Table 5 further emphasizes the importance of adult children as caregivers by showing years of care. There were far more adult children caring for parents for all durations than there were spouses caring for each other. For example, just over one-third of spouses (35 percent) and adult children (37 percent) provided care for five years or more, but there were eight times as many adult children (8,654,348) as spouses (1,115,353) who provided care for five years or longer.

 

   Points of engagement

  • Most LTC is provided by adult children, who almost never save money for their parents’ care.
  • Ideally, clients’ financial plans will provide both their spouse and their adult children with funds to care for them.

Adult Children May Be Retired but Still Caring for Parents

Couples know they may not be able to care for each other. Their backup plan is simple: their children will care for them. Children know they may need to care for their parents, and they promise to do it. What spouses, parents, and children don’t realize is what can happen as years and then decades pass. Here’s a convincing story that will help financial professionals engage their clients in a discussion of what the future might hold.

A 65-year-old couple decides they don’t need to plan for LTC. They will take care of each other, and if something unexpected happens, their two children, ages 40 and 42, promise to care for them. Twenty years later, the husband develops a serious health problem at age 85. His wife, the primary caregiver, cares for her husband, who dies after a short illness. What just happened? The wife lost her primary caregiver, and she is now alone. Five years later, at age 90, she develops Alzheimer’s disease or one of the other disabling illnesses listed in Table 1 that will require care for the remainder of her life. Her two children, the secondary caregivers who promised to care for their parents, are ages 65 and 67 and retired. Then they get the call. Mom needs them. Could this really happen? Yes, and more often than people imagine.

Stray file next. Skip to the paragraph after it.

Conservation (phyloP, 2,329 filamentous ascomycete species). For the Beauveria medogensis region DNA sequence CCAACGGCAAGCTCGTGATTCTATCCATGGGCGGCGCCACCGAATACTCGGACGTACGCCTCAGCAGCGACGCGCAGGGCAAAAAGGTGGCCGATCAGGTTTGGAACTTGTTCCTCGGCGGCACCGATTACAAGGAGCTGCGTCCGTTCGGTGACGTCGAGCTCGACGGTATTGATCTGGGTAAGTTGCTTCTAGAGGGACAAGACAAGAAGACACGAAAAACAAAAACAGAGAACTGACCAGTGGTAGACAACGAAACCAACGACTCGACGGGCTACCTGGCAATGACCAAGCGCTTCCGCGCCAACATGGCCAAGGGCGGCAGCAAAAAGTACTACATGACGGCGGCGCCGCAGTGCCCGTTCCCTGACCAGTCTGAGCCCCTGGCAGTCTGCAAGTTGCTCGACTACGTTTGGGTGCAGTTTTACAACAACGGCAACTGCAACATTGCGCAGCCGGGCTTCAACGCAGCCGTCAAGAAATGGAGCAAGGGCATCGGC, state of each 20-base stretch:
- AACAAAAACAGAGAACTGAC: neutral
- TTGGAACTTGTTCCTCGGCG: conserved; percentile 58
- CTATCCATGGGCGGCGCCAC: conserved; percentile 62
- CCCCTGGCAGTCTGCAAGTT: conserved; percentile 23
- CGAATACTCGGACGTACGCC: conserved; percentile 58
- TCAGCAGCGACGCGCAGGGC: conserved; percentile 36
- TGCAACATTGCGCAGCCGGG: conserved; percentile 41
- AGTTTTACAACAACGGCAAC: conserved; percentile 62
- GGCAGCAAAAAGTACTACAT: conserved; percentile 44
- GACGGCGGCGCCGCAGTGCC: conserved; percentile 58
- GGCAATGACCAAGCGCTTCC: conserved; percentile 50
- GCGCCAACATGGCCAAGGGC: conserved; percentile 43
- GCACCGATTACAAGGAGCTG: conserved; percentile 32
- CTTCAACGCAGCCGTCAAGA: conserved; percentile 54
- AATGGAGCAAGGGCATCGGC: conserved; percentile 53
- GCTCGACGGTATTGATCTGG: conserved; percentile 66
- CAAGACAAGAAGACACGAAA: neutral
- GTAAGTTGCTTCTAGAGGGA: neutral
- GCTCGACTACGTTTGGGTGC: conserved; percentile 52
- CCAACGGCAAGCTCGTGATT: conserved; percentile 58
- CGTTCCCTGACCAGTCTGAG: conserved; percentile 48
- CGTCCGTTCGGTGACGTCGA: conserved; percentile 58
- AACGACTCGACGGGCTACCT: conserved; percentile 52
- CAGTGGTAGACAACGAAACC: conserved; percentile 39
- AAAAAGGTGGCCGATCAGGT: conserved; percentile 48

Figure 7 shows the number and ages of caregivers for spouses and parents in the GAO report (Jeszeck 2019). As expected, spouses who cared for each other were generally much older than most caregivers; 72 percent were ages 65 and older (Figure 8). What makes the aforementioned story so convincing is the age distribution of adult children who cared for their parents; 9 percent—1 in 11—were 65 and older, ages when most people are retired. And a strong majority (63 percent) of the other adult children who cared for their parents were 45 to 64, ages when most people are paying off home mortgages, saving for college and retirement, and perhaps planning for an early retirement. To complete the message about how caregiver age can affect the financial security of clients who become caregivers, 10 percent of caregivers for other relatives (often siblings) were ages 65 and older, as were 29 percent of caregivers for non-relatives, and many others in both of these groups were ages 45 to 64 (Jeszeck 2019).

 

 

  Points of engagement

  • Customize the previously shared story for clients. Couples don’t want to imagine a time when they are alone or unable to care for each other because of advanced age or illness. They hope they won’t need to rely on their children, whom they picture as they are today: robust, young adults. However, most care will be provided by their children (Figure 7), and some of them will be near or past retirement age (Figure 8) when they are needed.
  • Remind clients that the obligation to care for our parents doesn’t end when we reach ages 65 or 70, or the day we retire. It continues for as long as they need our help. For some middle-aged and retired clients, a retirement full of travel, new experiences, and self-actualization will have to wait. They’ll be caring for mom, dad, or another loved one.